No more than two weeks after Orange county gets under 5% positivity. So... based on UF projections, this would mean probably November for Disney (If not a little sooner).

DisneyCane1 hour ago

From the CDC: One dose of MMR vaccine is 93% effective against measles, 78% effective against mumps, and 97% effective against rubella. Two doses of MMR vaccine are 97% effective against measles and 88% effective against mumps. The COVID vaccines aren't nearly that effective vs. infection and spread. I'm not "wishing" for the vaccination campaign to not drastically slow the spread. I'm observing that they aren't. Your last paragraph summarizes the reason for my change in tone. A not-insignificant number of people have been convinced that COVID zero or near zero is possible given enough vaccinations and if that doesn't happen we need to have mitigation forever. At one time not so long ago, you yourself were in favor of no more mitigation once the vaccine is available for children 5-11 and they have had time to become fully vaccinated. Now you've switched to the goals being community spread and case numbers. In FL, through 8/12 just before the plateau in the delta spike there were 12,420,704 residents with at least one shot and 10,319,844 residents fully vaccinated. Through 9/16 there were 13,427,208 residents with at least one shot and 11,208,873 fully vaccinated. Do you believe that the 889,029 additional fully vaccinated residents, representing 4% of the population are the reason for the rapid decline in cases over the past month? Assuming it isn't and the decline continues and cases/community spread return to mid June levels in 3-4 weeks, are you willing to even entertain the idea that forced vaccination of people who don't wish to be vaccinated for the good of everybody may not be necessary? Why is there not even an attempt made by the CDC to track hospitalizations and deaths from reinfections in unvaccinated people like they do for vaccine breakthroughs?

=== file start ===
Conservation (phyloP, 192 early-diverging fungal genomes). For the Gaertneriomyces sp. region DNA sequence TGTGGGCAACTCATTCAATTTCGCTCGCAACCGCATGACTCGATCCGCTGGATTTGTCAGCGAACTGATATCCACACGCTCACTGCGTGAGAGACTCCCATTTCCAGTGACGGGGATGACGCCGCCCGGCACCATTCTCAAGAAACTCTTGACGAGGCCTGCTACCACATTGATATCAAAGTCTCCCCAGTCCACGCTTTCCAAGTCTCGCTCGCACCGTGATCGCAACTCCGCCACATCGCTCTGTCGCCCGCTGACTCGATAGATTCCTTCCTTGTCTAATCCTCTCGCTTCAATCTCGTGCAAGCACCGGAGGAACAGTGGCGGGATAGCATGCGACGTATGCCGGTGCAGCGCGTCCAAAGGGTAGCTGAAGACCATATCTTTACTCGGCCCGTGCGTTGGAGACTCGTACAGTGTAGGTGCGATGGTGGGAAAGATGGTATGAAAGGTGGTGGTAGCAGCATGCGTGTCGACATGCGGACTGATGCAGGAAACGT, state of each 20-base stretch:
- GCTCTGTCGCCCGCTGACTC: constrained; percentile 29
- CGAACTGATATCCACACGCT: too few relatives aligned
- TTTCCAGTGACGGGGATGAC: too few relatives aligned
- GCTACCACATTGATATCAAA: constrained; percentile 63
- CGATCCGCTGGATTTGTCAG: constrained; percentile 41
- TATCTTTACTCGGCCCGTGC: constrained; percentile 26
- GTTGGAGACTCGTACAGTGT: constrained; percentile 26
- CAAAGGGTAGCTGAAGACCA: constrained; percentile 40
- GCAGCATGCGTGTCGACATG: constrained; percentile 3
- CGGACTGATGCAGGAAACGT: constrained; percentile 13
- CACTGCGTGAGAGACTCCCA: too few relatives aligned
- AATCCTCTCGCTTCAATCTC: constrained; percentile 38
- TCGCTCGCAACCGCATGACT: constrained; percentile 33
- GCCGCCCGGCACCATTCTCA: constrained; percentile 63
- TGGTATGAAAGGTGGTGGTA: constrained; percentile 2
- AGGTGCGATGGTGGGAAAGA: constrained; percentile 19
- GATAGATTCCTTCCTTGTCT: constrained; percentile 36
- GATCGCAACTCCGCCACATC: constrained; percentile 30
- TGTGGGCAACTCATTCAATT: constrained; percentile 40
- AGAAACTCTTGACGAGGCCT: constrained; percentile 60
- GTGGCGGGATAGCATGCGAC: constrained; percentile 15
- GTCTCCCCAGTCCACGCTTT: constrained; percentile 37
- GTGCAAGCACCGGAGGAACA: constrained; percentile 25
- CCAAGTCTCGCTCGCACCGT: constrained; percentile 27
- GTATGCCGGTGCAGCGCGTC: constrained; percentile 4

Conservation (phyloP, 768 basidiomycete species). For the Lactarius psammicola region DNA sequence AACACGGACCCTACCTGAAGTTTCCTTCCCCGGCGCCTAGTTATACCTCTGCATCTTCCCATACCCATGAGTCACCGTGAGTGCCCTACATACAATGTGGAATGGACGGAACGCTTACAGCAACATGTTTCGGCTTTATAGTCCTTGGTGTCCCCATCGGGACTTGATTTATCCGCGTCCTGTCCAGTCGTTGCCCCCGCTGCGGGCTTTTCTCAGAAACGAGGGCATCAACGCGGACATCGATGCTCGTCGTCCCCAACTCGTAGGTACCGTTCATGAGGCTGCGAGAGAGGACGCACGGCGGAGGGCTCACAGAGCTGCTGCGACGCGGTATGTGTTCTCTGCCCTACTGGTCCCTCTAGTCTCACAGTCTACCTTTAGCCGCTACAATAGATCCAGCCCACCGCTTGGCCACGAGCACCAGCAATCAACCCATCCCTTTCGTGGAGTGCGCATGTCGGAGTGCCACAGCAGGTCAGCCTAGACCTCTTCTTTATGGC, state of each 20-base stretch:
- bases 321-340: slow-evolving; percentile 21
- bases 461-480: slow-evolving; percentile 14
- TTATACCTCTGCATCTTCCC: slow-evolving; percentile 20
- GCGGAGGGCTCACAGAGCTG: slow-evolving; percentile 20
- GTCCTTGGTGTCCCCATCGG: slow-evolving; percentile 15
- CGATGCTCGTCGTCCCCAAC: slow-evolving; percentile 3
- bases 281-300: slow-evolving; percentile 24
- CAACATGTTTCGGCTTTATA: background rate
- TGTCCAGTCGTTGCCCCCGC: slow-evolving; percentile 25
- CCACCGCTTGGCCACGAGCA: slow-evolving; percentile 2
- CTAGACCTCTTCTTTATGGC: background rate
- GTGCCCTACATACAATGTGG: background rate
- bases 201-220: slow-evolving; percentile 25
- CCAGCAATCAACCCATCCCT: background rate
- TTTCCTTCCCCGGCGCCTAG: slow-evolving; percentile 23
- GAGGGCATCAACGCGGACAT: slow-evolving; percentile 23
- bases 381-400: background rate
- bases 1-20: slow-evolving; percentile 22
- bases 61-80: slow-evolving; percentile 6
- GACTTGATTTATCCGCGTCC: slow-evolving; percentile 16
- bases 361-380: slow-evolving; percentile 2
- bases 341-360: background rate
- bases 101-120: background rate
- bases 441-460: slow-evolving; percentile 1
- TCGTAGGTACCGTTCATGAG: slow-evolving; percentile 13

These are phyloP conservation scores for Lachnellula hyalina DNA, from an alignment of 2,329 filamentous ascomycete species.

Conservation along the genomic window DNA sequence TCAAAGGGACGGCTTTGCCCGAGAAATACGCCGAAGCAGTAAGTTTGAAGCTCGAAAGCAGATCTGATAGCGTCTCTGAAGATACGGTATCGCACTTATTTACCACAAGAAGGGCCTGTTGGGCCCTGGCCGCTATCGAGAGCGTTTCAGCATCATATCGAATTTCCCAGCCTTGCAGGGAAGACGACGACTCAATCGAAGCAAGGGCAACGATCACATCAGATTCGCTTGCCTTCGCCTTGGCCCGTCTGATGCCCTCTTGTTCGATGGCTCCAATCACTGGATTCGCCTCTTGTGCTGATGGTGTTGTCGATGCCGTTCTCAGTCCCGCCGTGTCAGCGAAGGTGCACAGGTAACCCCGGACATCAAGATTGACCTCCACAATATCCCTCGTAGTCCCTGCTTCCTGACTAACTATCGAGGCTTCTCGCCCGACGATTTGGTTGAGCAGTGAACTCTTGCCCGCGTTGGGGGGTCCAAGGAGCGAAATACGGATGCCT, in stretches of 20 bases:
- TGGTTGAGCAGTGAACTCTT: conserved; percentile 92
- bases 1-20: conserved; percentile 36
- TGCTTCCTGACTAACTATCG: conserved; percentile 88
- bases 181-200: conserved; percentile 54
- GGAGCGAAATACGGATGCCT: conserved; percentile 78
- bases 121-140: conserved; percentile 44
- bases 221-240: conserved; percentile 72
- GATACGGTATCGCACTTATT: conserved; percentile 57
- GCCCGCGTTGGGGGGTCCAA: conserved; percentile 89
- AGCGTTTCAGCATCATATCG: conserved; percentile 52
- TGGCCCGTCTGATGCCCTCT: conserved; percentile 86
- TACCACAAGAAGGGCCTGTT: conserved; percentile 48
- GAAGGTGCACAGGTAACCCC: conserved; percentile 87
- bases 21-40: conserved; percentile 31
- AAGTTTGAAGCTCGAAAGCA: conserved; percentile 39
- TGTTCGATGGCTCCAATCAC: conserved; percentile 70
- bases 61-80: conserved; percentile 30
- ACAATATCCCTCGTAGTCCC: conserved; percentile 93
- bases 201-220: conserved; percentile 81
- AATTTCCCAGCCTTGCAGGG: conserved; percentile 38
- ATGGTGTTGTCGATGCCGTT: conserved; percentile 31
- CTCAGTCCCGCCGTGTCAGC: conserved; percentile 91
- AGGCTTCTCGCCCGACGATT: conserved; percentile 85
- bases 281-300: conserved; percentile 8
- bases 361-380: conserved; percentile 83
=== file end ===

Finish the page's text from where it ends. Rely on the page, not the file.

mmascari1 hour ago

290 https://covid.cdc.gov/covid-data-tracker/#demographics If you're going to ignore the very severe impact because it's not statistically significant, at least get the number right. That's 290 at minimum, since it's out of 550,130 deaths not the full 677,086 as age wasn't known on all of them. No worries, you were only off by 367%. In 2018 and 2019, 53 kids died in hot cars. 106 kids. The auto industry is implementing all kids of things to warn parents about a possible kid left in the backseat. Compared to the number of times a kid was even in a car, or all the times one was and wasn't left behind, that 53 yearly is nothing. It's not even a rounding error in the statistics. Yet, we're doing all kinds of things to stop it. COVID deaths are 300% worse for kids. Plus all the risk a transmissible kid presents to others too. If you want to pick something to rail against, just stick to that COVID should be a personal risk and not a population one. It's just as wrong, but at least it's consistent and not trying to justify based on any stat.

helenabear1 hour ago

I see some of this as more abrupt than you but that's perception and total opinion. Not all of it mind you. Like I agree that the singular view of the vaccine has always been there. There has been a lot of "all about me" which is hard to combat. It's an issue with the country as a whole. I see it more for the covid anti-vaxxers as a whole too - which goes against often historically what is gone for with them. I have had people tell me that vaccines were never meant to be about protecting all, just the individual. I want to know where they were during the vaccine appointments for themselves or if raising a kid during their appointments. It isn't personal as a whole. It's global and universal which is something people are absolutely missing. The only personal view should be if there is a legit cause to wait or not vaccinate per a doctor medical order. Like a loved one who was told to wait during cancer treatments. Or those with true vaccine reaction worries who need a special location to be vaccinated. Those are the only times when I see it as "personal" it's time we stop thinking personally. We need global. And the anti-vax stuff I hear creep in even on vaccinated people needs to end. My guess is not until after kids 5-11 can vaccinate and/or positivity rates drop more. They don't want to keep flopping around on the rules so when they remove they'll hope it's really for good. JMO